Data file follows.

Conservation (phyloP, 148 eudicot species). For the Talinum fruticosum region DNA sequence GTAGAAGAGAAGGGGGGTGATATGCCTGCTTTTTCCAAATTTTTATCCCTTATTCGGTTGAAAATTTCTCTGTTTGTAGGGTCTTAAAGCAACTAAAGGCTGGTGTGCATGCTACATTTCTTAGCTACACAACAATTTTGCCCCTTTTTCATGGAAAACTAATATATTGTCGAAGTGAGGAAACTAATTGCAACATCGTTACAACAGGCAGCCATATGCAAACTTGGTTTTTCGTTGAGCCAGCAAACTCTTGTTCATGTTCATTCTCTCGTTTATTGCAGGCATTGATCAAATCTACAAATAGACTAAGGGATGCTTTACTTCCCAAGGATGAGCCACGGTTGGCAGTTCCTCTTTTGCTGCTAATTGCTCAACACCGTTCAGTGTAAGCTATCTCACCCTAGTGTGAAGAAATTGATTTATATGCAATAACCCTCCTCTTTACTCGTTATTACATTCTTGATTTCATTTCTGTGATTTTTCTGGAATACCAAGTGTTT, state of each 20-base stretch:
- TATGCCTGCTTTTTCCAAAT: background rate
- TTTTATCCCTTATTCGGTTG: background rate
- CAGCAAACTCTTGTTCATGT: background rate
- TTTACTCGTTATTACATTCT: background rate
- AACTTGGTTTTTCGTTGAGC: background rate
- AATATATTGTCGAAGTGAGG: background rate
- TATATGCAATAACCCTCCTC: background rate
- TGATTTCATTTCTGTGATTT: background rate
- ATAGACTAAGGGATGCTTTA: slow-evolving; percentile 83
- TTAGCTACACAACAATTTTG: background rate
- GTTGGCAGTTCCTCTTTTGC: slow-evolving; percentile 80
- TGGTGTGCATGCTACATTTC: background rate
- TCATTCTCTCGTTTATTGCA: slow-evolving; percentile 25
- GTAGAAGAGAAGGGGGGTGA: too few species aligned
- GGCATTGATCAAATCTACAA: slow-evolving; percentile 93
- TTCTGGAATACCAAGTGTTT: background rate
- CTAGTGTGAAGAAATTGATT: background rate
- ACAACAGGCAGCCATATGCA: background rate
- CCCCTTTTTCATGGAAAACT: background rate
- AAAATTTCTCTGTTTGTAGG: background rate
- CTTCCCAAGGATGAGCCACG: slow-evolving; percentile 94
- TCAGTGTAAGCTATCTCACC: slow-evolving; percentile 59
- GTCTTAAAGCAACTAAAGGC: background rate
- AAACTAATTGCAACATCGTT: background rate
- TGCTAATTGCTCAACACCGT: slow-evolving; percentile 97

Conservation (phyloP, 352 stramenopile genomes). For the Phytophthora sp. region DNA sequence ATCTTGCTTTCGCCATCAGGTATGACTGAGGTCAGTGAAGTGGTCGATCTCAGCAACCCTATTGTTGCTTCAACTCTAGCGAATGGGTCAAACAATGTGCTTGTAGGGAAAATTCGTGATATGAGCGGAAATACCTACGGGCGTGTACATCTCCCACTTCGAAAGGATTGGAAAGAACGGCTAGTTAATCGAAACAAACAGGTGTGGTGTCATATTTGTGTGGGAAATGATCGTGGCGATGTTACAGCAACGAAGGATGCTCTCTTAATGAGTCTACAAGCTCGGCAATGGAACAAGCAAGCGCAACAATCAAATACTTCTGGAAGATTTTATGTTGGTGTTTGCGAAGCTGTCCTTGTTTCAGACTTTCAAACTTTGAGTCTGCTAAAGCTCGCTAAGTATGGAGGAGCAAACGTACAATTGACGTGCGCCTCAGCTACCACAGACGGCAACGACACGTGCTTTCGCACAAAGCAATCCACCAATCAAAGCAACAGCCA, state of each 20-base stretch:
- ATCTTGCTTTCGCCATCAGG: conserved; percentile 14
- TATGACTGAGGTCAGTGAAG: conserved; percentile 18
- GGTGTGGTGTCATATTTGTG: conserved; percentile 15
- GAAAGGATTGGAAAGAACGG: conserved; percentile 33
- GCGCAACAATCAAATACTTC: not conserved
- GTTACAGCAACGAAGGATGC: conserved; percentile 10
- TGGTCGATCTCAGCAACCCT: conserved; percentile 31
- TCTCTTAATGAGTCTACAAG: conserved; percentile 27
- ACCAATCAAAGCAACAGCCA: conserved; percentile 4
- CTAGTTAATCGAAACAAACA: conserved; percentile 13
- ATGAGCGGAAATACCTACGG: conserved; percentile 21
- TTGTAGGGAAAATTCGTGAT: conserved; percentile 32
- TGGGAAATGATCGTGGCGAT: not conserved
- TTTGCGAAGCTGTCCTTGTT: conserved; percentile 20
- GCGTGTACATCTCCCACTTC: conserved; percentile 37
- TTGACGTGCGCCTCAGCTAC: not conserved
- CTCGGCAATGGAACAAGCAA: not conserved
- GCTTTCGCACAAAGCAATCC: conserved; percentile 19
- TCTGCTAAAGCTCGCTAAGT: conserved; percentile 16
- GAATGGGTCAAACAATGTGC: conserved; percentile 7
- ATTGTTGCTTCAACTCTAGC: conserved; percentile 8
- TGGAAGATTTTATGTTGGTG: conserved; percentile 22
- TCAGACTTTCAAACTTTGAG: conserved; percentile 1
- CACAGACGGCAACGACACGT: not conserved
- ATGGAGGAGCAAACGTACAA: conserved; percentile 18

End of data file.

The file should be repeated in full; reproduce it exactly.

Conservation (phyloP, 148 eudicot species). For the Talinum fruticosum region DNA sequence GTAGAAGAGAAGGGGGGTGATATGCCTGCTTTTTCCAAATTTTTATCCCTTATTCGGTTGAAAATTTCTCTGTTTGTAGGGTCTTAAAGCAACTAAAGGCTGGTGTGCATGCTACATTTCTTAGCTACACAACAATTTTGCCCCTTTTTCATGGAAAACTAATATATTGTCGAAGTGAGGAAACTAATTGCAACATCGTTACAACAGGCAGCCATATGCAAACTTGGTTTTTCGTTGAGCCAGCAAACTCTTGTTCATGTTCATTCTCTCGTTTATTGCAGGCATTGATCAAATCTACAAATAGACTAAGGGATGCTTTACTTCCCAAGGATGAGCCACGGTTGGCAGTTCCTCTTTTGCTGCTAATTGCTCAACACCGTTCAGTGTAAGCTATCTCACCCTAGTGTGAAGAAATTGATTTATATGCAATAACCCTCCTCTTTACTCGTTATTACATTCTTGATTTCATTTCTGTGATTTTTCTGGAATACCAAGTGTTT, state of each 20-base stretch:
- TATGCCTGCTTTTTCCAAAT: background rate
- TTTTATCCCTTATTCGGTTG: background rate
- CAGCAAACTCTTGTTCATGT: background rate
- TTTACTCGTTATTACATTCT: background rate
- AACTTGGTTTTTCGTTGAGC: background rate
- AATATATTGTCGAAGTGAGG: background rate
- TATATGCAATAACCCTCCTC: background rate
- TGATTTCATTTCTGTGATTT: background rate
- ATAGACTAAGGGATGCTTTA: slow-evolving; percentile 83
- TTAGCTACACAACAATTTTG: background rate
- GTTGGCAGTTCCTCTTTTGC: slow-evolving; percentile 80
- TGGTGTGCATGCTACATTTC: background rate
- TCATTCTCTCGTTTATTGCA: slow-evolving; percentile 25
- GTAGAAGAGAAGGGGGGTGA: too few species aligned
- GGCATTGATCAAATCTACAA: slow-evolving; percentile 93
- TTCTGGAATACCAAGTGTTT: background rate
- CTAGTGTGAAGAAATTGATT: background rate
- ACAACAGGCAGCCATATGCA: background rate
- CCCCTTTTTCATGGAAAACT: background rate
- AAAATTTCTCTGTTTGTAGG: background rate
- CTTCCCAAGGATGAGCCACG: slow-evolving; percentile 94
- TCAGTGTAAGCTATCTCACC: slow-evolving; percentile 59
- GTCTTAAAGCAACTAAAGGC: background rate
- AAACTAATTGCAACATCGTT: background rate
- TGCTAATTGCTCAACACCGT: slow-evolving; percentile 97

Conservation (phyloP, 352 stramenopile genomes). For the Phytophthora sp. region DNA sequence ATCTTGCTTTCGCCATCAGGTATGACTGAGGTCAGTGAAGTGGTCGATCTCAGCAACCCTATTGTTGCTTCAACTCTAGCGAATGGGTCAAACAATGTGCTTGTAGGGAAAATTCGTGATATGAGCGGAAATACCTACGGGCGTGTACATCTCCCACTTCGAAAGGATTGGAAAGAACGGCTAGTTAATCGAAACAAACAGGTGTGGTGTCATATTTGTGTGGGAAATGATCGTGGCGATGTTACAGCAACGAAGGATGCTCTCTTAATGAGTCTACAAGCTCGGCAATGGAACAAGCAAGCGCAACAATCAAATACTTCTGGAAGATTTTATGTTGGTGTTTGCGAAGCTGTCCTTGTTTCAGACTTTCAAACTTTGAGTCTGCTAAAGCTCGCTAAGTATGGAGGAGCAAACGTACAATTGACGTGCGCCTCAGCTACCACAGACGGCAACGACACGTGCTTTCGCACAAAGCAATCCACCAATCAAAGCAACAGCCA, state of each 20-base stretch:
- ATCTTGCTTTCGCCATCAGG: conserved; percentile 14
- TATGACTGAGGTCAGTGAAG: conserved; percentile 18
- GGTGTGGTGTCATATTTGTG: conserved; percentile 15
- GAAAGGATTGGAAAGAACGG: conserved; percentile 33
- GCGCAACAATCAAATACTTC: not conserved
- GTTACAGCAACGAAGGATGC: conserved; percentile 10
- TGGTCGATCTCAGCAACCCT: conserved; percentile 31
- TCTCTTAATGAGTCTACAAG: conserved; percentile 27
- ACCAATCAAAGCAACAGCCA: conserved; percentile 4
- CTAGTTAATCGAAACAAACA: conserved; percentile 13
- ATGAGCGGAAATACCTACGG: conserved; percentile 21
- TTGTAGGGAAAATTCGTGAT: conserved; percentile 32
- TGGGAAATGATCGTGGCGAT: not conserved
- TTTGCGAAGCTGTCCTTGTT: conserved; percentile 20
- GCGTGTACATCTCCCACTTC: conserved; percentile 37
- TTGACGTGCGCCTCAGCTAC: not conserved
- CTCGGCAATGGAACAAGCAA: not conserved
- GCTTTCGCACAAAGCAATCC: conserved; percentile 19
- TCTGCTAAAGCTCGCTAAGT: conserved; percentile 16
- GAATGGGTCAAACAATGTGC: conserved; percentile 7
- ATTGTTGCTTCAACTCTAGC: conserved; percentile 8
- TGGAAGATTTTATGTTGGTG: conserved; percentile 22
- TCAGACTTTCAAACTTTGAG: conserved; percentile 1
- CACAGACGGCAACGACACGT: not conserved
- ATGGAGGAGCAAACGTACAA: conserved; percentile 18